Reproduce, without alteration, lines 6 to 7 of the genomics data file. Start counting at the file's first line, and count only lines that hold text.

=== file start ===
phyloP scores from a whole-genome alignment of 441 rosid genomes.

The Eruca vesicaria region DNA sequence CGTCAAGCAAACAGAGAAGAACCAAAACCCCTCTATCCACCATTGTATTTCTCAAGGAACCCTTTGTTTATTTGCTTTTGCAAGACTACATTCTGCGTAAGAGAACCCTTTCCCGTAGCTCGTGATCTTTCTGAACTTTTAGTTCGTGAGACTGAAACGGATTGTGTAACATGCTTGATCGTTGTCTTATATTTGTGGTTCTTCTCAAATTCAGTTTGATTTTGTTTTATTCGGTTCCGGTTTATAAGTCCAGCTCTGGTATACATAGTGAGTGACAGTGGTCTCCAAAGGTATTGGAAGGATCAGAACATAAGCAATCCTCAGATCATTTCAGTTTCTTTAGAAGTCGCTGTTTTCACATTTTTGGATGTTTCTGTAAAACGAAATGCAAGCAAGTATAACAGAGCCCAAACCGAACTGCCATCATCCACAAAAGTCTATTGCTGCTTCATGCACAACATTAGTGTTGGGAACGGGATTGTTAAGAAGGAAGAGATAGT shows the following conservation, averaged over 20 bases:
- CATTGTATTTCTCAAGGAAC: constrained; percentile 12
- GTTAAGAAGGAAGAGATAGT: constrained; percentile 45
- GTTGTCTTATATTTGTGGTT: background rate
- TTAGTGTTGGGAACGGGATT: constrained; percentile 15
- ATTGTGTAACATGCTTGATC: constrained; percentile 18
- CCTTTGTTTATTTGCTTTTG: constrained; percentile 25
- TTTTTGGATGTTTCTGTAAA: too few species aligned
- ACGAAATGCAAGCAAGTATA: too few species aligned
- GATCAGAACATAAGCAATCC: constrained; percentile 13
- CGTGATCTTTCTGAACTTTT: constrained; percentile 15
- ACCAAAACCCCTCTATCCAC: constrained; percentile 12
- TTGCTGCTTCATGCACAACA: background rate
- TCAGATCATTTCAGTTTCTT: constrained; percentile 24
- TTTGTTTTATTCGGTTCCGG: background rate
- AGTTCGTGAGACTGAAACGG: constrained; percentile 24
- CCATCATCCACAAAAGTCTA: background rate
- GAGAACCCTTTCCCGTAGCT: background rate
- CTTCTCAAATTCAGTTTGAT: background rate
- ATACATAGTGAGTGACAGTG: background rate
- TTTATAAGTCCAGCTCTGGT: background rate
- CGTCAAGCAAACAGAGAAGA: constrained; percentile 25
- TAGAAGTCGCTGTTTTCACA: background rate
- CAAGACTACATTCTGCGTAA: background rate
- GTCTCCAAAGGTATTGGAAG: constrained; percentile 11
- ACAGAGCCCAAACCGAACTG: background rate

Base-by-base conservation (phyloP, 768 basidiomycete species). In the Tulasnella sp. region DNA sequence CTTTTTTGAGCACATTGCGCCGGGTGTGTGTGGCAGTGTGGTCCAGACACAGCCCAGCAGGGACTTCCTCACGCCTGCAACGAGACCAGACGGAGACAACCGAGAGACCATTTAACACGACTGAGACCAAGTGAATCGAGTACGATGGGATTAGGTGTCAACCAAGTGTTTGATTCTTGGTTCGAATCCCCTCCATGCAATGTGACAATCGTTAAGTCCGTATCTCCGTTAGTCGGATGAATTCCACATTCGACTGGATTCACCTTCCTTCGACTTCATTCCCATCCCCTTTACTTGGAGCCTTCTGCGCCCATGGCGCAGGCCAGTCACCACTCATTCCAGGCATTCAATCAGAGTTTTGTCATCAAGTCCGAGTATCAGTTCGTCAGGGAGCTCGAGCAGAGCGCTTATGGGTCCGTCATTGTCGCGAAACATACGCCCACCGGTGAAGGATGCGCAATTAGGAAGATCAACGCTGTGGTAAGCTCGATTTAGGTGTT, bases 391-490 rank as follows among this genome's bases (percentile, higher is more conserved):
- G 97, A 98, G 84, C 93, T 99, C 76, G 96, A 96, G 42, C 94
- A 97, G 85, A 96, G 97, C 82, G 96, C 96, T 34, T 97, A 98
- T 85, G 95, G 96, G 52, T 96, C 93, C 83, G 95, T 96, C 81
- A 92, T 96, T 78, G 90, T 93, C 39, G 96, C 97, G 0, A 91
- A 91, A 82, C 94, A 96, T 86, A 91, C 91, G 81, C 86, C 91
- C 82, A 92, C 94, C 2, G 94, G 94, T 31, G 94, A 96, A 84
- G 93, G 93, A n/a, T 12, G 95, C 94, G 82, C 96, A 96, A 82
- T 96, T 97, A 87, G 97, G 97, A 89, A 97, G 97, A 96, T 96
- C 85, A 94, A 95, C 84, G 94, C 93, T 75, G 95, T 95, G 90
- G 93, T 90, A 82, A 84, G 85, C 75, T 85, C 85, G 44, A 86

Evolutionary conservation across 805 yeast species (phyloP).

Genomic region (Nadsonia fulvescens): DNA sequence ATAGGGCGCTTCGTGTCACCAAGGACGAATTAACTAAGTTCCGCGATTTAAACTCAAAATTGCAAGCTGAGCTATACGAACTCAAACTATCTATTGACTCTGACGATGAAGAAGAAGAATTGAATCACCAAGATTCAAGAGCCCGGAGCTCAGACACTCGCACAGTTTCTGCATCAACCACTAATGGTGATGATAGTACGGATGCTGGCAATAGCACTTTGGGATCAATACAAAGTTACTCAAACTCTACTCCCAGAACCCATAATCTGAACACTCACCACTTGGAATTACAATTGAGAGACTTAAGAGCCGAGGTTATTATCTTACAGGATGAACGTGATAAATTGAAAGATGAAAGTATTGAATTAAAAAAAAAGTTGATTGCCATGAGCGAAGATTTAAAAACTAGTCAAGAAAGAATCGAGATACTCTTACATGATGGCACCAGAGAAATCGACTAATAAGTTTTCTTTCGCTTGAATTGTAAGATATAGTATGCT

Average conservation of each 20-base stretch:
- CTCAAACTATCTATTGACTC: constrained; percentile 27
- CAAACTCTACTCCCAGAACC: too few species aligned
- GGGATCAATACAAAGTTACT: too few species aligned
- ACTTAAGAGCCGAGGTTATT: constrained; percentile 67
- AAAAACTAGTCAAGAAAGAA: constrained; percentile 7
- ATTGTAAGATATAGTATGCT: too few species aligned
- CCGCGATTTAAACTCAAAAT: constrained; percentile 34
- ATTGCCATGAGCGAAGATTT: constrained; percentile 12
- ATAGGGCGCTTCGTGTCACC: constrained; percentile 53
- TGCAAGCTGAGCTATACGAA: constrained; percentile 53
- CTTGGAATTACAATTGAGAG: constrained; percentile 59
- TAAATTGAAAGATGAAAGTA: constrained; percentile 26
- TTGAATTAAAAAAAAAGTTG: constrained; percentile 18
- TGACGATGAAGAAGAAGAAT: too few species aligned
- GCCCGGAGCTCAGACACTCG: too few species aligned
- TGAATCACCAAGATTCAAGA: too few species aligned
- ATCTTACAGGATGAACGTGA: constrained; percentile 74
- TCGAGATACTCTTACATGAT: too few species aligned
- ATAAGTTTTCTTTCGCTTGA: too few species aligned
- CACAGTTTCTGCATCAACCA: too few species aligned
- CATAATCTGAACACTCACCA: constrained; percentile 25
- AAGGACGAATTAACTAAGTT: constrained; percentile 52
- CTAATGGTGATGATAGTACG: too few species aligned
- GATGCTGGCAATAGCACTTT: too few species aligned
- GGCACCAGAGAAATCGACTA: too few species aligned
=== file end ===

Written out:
- TTAGTGTTGGGAACGGGATT: constrained; percentile 15
- ATTGTGTAACATGCTTGATC: constrained; percentile 18